"Schools are the last of the cottage industries," according to Benno C Schmidt junior, chief executive of the Edison Project, a for-profit company that runs state schools in the USA and wants to do the same in Britain.
According to Mr Schmidt, the small scale of individual schools means that teachers are denied access to research and development, have no systems support and their schools are starved of long-term investment.
The Edison Project runs 25 schools in the USA. Each school is part of the public (state) school system and is free to pupils. Although Edison has not yet made a profit from running schools, that is its aim. It plans to open another 15 to 20 schools in the near future and believes it will be profitable with 50 schools.
So how will Edison make a profit? It negotiates with the local school district (the equivalent of our local education authorities) for a contract to run one or more of its schools. In most cases its contract is worth the same amount per pupil as the school district spends in its own schools.
Edison believes it can spend that money more efficiently than the district. The profits will come from these efficiency savings and, says the company, they will increase as economies of scale kick in once it gets above 50 schools.
In Wichita, Kansas, for example, Edison now has three schools. The first to open, three years ago, was Dodge-Edison elementary school. It is a former district school in a low-income, mainly-white neighbourhood of pre-fabricated houses built for the influx of aircraft factory workers in the 1940s.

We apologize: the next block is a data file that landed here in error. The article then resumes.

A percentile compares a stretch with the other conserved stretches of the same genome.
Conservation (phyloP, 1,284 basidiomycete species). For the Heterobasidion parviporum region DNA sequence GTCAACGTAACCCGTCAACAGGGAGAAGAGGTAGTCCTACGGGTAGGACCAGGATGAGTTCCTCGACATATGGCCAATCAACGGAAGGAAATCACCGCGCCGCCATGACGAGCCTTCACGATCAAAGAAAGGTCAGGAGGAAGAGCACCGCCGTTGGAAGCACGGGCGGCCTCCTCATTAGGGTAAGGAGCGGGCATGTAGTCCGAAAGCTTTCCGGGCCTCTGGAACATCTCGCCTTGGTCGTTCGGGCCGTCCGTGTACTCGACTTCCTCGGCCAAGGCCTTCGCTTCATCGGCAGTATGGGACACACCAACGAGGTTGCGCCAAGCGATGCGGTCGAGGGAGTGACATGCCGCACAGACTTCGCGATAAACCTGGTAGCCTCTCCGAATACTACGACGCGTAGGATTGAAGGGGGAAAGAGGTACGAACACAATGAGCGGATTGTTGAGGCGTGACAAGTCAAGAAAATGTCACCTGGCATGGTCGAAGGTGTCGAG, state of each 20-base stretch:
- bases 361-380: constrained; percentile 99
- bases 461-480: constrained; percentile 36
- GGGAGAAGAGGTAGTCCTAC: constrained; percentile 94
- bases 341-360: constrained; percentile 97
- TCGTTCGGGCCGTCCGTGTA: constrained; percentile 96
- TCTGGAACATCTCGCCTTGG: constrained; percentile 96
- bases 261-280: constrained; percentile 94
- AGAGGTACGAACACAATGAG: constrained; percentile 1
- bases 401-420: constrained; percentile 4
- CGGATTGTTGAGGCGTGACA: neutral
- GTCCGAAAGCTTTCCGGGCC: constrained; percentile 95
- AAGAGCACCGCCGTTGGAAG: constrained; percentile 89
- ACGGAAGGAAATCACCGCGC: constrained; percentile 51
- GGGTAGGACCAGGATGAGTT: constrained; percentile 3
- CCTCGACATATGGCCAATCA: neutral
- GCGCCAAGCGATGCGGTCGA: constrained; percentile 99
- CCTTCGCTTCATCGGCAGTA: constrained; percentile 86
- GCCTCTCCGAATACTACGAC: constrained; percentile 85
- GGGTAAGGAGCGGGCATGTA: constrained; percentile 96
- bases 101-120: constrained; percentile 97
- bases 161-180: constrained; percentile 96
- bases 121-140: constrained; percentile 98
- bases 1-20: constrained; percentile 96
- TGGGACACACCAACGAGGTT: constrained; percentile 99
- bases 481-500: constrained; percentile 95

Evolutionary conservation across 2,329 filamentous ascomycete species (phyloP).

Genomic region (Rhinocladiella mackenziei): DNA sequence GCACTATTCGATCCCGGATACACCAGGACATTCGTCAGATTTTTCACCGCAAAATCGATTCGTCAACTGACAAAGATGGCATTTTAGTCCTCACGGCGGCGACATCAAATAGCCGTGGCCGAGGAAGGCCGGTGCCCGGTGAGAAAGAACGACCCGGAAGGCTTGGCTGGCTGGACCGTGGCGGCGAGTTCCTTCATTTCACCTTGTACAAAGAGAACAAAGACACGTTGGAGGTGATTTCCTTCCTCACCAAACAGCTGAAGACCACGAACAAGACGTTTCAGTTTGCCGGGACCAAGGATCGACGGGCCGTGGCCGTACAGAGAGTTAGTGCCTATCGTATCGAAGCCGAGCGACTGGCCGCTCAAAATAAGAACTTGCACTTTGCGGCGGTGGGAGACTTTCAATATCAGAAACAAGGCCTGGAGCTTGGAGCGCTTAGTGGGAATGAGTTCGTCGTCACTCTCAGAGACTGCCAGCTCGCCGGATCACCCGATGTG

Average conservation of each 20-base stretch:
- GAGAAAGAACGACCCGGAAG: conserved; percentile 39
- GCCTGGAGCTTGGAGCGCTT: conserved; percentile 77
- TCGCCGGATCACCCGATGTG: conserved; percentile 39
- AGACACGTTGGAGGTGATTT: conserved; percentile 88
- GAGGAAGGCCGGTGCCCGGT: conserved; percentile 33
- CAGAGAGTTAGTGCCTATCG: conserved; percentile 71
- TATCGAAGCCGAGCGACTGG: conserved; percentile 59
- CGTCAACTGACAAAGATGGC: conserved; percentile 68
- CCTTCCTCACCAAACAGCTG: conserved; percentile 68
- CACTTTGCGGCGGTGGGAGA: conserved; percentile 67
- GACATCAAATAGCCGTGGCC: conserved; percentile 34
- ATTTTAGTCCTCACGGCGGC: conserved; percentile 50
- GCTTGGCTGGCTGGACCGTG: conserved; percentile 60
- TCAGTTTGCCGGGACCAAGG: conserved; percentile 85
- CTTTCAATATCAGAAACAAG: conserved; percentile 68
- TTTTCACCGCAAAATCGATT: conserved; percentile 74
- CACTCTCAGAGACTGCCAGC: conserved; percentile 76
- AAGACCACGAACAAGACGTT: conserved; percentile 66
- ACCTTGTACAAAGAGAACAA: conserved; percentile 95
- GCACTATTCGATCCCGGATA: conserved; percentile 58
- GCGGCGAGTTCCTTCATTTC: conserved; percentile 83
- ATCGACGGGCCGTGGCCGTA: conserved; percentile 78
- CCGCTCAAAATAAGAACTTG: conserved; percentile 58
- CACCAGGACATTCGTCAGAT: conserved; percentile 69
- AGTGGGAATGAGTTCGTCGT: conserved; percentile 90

The previous school was not a success and the school district decided to experiment with Edison, believing that if it could make a success there it could do so almost anywhere. Dodge-Edison receives around $3,600 (pound;2,250) per pupil, based on what it costs the district to educate its own pupils.
The key point for Edison is that its school receives all of that $3,600, whereas the district's schools get only 20-25 per cent. Local management of schools has not moved as far in the USA as here, and school districts still control most of the budget.
Yet many cast doubt on whether Edison can ever make a profit. Jean Schodorf, Wichita's school board president, is very pleased with what Edison has achieved so far. So much so that she is encouraging the district's schools to copy many of its curriculum ideas. But, citing Edison's start-up costs, she says: "I don't know how they can possibly make a profit - but that's their problem. I just know that there is a waiting-list of parents who love the Edison approach."
The start-up costs are indeed steep. The Edison Project spent a reportedpound;25 million on researching and developing the ideal curriculum before opening a single school.
It spends up to pound;1m on refurbishing and equipping each school it takes over. Altogether more than pound;100m has been invested in Edison (the most recent big investors were JP Morgan Capital Corporation and Investor AB, a Swedish holding company) without any returns so far.
With that level of initial investment, some fear there will be huge pressures on Edison to provide an early return to backers, and that could mean putting profits ahead of educational needs. Benno Schmidt insists that will not happen as "there is no profit for us unless we do a good job for the children".
Edison cannot risk losing the support of parents or being seen to cut corners, as its contract can be terminated by the district with just 90 days' notice. If that happened it would lose most of its start-up costs at the school. As Benno Schmidt puts it, "that's a very unusual degree of accountability in the American public schools system and one which tends to generate a better performance".